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1.
Immunity ; 56(6): 1410-1428.e8, 2023 06 13.
Article in English | MEDLINE | ID: covidwho-20244437

ABSTRACT

Although host responses to the ancestral SARS-CoV-2 strain are well described, those to the new Omicron variants are less resolved. We profiled the clinical phenomes, transcriptomes, proteomes, metabolomes, and immune repertoires of >1,000 blood cell or plasma specimens from SARS-CoV-2 Omicron patients. Using in-depth integrated multi-omics, we dissected the host response dynamics during multiple disease phases to reveal the molecular and cellular landscapes in the blood. Specifically, we detected enhanced interferon-mediated antiviral signatures of platelets in Omicron-infected patients, and platelets preferentially formed widespread aggregates with leukocytes to modulate immune cell functions. In addition, patients who were re-tested positive for viral RNA showed marked reductions in B cell receptor clones, antibody generation, and neutralizing capacity against Omicron. Finally, we developed a machine learning model that accurately predicted the probability of re-positivity in Omicron patients. Our study may inspire a paradigm shift in studying systemic diseases and emerging public health concerns.


Subject(s)
Blood Platelets , COVID-19 , Humans , SARS-CoV-2 , Breakthrough Infections , Multiomics , Antibodies, Neutralizing , Antibodies, Viral
2.
Front Public Health ; 11: 1078744, 2023.
Article in English | MEDLINE | ID: covidwho-2298728

ABSTRACT

Introduction: Studies have shown that the psychological impact of the COVID-19 pandemic may lead to long-term health problems; therefore, more attention should be paid to the mental health of university students. This study aimed to explore the longitudinal effects of preventive behaviors and psychological resilience on the mental health of Chinese college students during COVID-19. Methods: We recruited 2,948 university students from five universities in Shandong Province. We used a generalized estimating equation (GEE) model to estimate the impact of preventive behaviors and psychological resilience on mental health. Results: In the follow-up survey, the prevalence of anxiety (44.8% at T1 vs 41.2% at T2) and stress (23.0% at T1 vs 19.6% at T2) decreased over time, whereas the prevalence of depression (35.2% at T1 vs 36.9% at T2) increased significantly (P < 0.001). Senior students were more likely to report depression (OR = 1.710, P < 0.001), anxiety (OR = 0.815, P = 0.019), and stress (OR = 1.385, P = 0.011). Among all majors, medical students were most likely to report depression (OR = 1.373, P = 0.021), anxiety (OR = 1.310, P = 0.040), and stress (OR = 1.775, P < 0.001). Students who wore a mask outside were less likely to report depression (OR = 0.761, P = 0.027) and anxiety (OR = 0.686, P = 0.002) compared to those who did not wear masks. Students who complied with the standard hand-washing technique were less likely to report depression (OR = 0.628, P < 0.001), anxiety (OR = 0.701, P < 0.001), and stress (OR = 0.638, P < 0.001). Students who maintained a distance of one meter in queues were less likely to report depression (OR = 0.668, P < 0.001), anxiety (OR = 0.634, P < 0.001), and stress (OR = 0.638, P < 0.001). Psychological resilience was a protective factor against depression (OR = 0.973, P < 0.001), anxiety (OR = 0.980, P < 0.001), and stress (OR = 0.976, P < 0.001). Discussion: The prevalence of depression among university students increased at follow-up, while the prevalence of anxiety and stress decreased. Senior students and medical students are vulnerable groups. University students should continue to follow relevant preventive behaviors to protect their mental health. Improving psychological resilience may help maintain and promote university students' mental health.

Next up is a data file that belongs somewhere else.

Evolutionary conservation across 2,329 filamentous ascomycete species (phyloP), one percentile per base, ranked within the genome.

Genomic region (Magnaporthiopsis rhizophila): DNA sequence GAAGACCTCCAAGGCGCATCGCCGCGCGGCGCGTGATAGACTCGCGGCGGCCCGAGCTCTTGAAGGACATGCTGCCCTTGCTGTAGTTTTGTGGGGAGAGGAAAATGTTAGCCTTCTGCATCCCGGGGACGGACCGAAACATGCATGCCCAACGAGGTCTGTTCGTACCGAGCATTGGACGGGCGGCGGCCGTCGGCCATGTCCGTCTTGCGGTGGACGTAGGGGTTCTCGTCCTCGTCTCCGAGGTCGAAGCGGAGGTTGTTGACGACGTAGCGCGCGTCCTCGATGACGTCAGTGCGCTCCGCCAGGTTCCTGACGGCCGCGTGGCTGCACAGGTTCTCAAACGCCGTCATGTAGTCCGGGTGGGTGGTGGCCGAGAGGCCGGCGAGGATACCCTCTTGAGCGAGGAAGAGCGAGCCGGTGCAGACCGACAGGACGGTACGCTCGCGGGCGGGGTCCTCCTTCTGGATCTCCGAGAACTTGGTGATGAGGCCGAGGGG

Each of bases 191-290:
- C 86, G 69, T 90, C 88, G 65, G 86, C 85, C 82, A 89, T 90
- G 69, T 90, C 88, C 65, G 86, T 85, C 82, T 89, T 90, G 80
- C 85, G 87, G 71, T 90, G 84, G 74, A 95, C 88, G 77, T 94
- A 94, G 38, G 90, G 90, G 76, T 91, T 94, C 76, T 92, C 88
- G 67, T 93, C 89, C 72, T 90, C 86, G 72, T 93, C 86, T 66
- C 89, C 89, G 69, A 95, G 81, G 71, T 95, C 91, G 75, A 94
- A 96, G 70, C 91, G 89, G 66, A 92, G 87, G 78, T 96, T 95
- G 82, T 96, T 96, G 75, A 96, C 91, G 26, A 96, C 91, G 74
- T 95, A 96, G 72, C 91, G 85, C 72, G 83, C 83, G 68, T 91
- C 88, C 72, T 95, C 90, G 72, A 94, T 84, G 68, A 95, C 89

Subject(s)
COVID-19 , Resilience, Psychological , Students, Medical , Humans , COVID-19/epidemiology , COVID-19/prevention & control , Depression/epidemiology , Depression/prevention & control , Universities , Longitudinal Studies , Pandemics , Stress, Psychological/epidemiology , Anxiety/epidemiology , China/epidemiology
3.
Comput Struct Biotechnol J ; 21: 1362-1371, 2023.
Article in English | MEDLINE | ID: covidwho-2210127

ABSTRACT

Although multiple vaccines have been developed and widely administered, several severe acute respiratory syndrome coronavirus 2 (SARS-CoV-2) variants have been reported to evade immune responses and spread diffusely. Here, 108 RNA-seq files from coronavirus disease 2019 (COVID-19) patients and healthy donors (HD) were downloaded to extract their TCR immune repertoire by MiXCR. Those extracted TCR repertoire were compared and it was found that disease progression was related negatively with diversity and positively with clonality. Specifically, greater proportions of high-abundance clonotypes were observed in active and severe COVID-19 samples, probably resulting from strong stimulation of SARS-CoV-2 epitopes and a continued immune response in host. To investigate the specific recognition between TCR CDR3 and SARS-CoV-2 epitopes, we constructed an accurate classifier CoV2-TCR with an AUC of 0.967 in an independent dataset, which outperformed several similar tools. Based on this model, we observed a huge range in the number of those TCR CDR3 recognizing those different peptides, including 28 MHC-I epitopes from SARS-CoV-2 and 22 immunogenic peptides from SARS-CoV-2 variants. Interestingly, their proportions of high-abundance, low-abundance and rare clonotypes were close for each peptide. To expand the potential application of this model, we established the webserver, CoV2-TCR, in which users can obtain those recognizing CDR3 sequences from the TCR repertoire of COVID-19 patients based on the 9-mer peptides containing mutation site(s) on the four main proteins of SARS-CoV-2 variants. Overall, this study provides preliminary screening for candidate antigen epitopes and the TCR CDR3 that recognizes them, and should be helpful for vaccine design on SARS-CoV-2 variants.